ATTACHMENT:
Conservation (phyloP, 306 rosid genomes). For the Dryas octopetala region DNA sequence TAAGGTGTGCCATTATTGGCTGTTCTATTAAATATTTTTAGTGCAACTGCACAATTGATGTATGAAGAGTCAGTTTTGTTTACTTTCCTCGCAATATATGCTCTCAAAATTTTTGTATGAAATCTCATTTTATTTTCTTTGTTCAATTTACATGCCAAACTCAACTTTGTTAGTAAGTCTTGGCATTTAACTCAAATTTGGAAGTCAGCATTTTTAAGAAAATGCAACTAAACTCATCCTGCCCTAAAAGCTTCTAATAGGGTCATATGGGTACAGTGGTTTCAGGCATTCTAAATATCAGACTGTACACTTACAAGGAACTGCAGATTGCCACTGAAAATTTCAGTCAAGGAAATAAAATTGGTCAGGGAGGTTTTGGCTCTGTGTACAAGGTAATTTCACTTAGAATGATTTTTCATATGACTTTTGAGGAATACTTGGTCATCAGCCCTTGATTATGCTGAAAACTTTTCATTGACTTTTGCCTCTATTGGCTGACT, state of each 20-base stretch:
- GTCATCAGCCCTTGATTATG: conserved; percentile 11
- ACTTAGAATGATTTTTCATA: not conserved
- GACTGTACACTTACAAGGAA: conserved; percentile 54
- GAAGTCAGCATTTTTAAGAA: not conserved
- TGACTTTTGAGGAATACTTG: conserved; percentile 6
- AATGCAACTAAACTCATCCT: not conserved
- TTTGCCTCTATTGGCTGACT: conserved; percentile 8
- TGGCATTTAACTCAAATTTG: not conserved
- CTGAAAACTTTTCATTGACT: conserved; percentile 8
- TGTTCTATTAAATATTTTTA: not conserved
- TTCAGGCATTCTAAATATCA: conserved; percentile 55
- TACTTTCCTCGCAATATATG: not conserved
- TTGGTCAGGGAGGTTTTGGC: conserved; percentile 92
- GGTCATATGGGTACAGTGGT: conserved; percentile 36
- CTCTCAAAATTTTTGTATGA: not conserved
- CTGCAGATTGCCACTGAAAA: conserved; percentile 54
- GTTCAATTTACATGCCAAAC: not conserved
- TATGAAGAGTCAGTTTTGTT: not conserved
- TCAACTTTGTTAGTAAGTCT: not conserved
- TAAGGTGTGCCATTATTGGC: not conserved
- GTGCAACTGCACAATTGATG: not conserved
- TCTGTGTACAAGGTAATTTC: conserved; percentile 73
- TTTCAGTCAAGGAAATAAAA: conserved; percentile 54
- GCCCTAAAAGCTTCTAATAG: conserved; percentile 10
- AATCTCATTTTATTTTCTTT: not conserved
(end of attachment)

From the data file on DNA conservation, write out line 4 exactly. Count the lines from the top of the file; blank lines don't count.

- GACTGTACACTTACAAGGAA: conserved; percentile 54